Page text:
Tradition and transgression: W. H. Auden's musical poetics of translation

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    This chapter interrogates W.H. Auden’s ambiguous relationships with translation and examines his opera translations. A virtuoso writer who reveled in language complexities, Auden transgressed both translational rules and public expectations: audiences, music and theatre professionals of his time were all dismayed by his libretti. Yet he was also guided by established traditions and, in particular, by pre-20th century English literary canons. For educated people of his generation in Britain, references to the values of colonial England were shaken, but not dissolved. Hence, the tendency for Auden to use pastiche and satire as instruments for both criticism and preservation of tradition. Auden also pioneered collaborative translation, writing with his partner Chester Kallman. He thus preempted trends in translation which are key to 21st century productions.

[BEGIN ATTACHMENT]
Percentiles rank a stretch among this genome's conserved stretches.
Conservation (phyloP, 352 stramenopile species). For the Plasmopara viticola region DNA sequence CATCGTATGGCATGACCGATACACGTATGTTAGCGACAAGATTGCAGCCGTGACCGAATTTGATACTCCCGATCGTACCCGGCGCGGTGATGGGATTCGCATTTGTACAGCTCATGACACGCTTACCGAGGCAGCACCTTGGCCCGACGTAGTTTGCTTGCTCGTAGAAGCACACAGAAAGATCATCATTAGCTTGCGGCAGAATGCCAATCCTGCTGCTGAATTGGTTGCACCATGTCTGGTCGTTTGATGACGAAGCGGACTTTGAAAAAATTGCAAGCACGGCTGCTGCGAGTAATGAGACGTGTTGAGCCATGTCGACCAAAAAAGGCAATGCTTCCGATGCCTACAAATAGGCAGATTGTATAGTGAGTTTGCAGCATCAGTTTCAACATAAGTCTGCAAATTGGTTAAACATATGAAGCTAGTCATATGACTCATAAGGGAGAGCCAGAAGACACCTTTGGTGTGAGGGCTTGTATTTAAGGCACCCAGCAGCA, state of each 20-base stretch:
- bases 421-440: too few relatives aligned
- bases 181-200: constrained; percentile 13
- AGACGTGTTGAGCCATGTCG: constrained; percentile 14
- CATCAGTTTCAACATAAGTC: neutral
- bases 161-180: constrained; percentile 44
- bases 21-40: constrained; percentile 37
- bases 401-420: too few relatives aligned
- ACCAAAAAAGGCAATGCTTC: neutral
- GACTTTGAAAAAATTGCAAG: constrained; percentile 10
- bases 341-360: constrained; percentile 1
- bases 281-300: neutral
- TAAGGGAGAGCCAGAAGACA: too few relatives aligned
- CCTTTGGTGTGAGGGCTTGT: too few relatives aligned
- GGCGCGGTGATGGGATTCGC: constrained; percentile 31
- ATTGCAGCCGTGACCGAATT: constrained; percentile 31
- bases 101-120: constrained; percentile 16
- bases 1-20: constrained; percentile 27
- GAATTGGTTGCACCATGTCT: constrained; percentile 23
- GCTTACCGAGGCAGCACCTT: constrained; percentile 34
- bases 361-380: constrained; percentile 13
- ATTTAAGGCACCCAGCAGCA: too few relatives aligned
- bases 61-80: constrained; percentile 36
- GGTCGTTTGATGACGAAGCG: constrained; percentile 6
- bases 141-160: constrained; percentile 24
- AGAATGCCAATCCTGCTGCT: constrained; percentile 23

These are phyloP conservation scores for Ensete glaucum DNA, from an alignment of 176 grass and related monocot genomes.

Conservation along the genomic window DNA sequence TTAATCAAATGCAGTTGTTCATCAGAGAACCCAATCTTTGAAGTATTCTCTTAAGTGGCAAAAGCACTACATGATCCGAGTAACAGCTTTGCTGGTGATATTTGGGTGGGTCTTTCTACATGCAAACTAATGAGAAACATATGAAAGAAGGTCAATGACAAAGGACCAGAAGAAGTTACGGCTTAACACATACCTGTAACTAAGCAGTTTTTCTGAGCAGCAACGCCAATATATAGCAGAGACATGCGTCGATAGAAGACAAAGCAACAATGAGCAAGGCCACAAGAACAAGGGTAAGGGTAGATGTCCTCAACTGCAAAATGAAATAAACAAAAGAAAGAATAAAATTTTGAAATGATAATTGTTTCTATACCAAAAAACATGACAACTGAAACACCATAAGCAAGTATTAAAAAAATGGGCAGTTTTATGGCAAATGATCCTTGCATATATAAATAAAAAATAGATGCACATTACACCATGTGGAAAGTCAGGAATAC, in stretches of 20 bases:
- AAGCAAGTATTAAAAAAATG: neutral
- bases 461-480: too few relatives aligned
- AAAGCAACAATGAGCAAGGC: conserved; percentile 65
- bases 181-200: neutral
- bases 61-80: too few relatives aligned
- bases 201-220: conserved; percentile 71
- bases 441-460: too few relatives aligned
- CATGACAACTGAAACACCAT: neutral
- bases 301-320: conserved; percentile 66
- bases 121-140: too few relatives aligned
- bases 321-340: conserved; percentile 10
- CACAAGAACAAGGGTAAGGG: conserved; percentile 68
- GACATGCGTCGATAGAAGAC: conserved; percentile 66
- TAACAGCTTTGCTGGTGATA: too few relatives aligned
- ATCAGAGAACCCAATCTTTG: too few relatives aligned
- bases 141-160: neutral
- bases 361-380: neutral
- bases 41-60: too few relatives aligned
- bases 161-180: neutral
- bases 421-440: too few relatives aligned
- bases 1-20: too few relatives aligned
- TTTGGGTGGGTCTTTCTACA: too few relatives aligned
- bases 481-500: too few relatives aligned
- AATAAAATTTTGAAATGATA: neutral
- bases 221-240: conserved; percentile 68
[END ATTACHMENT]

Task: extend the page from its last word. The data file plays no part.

Original languageEnglish
    Title of host publicationOpera and Translation
    Subtitle of host publicationUnity and diversity
    EditorsAdriana Serban, Kelly Chan
    Place of PublicationAmsterdam
    PublisherBenjamins Publishing
    Number of pages30
    ISBN (Electronic)9789027260789
    ISBN (Print)9789027207500
    Publication statusPublished - Oct 2020


    • opera translation
    • libretto translation
    • re-writing
    • satire
    • tradition
    • W.H. Auden

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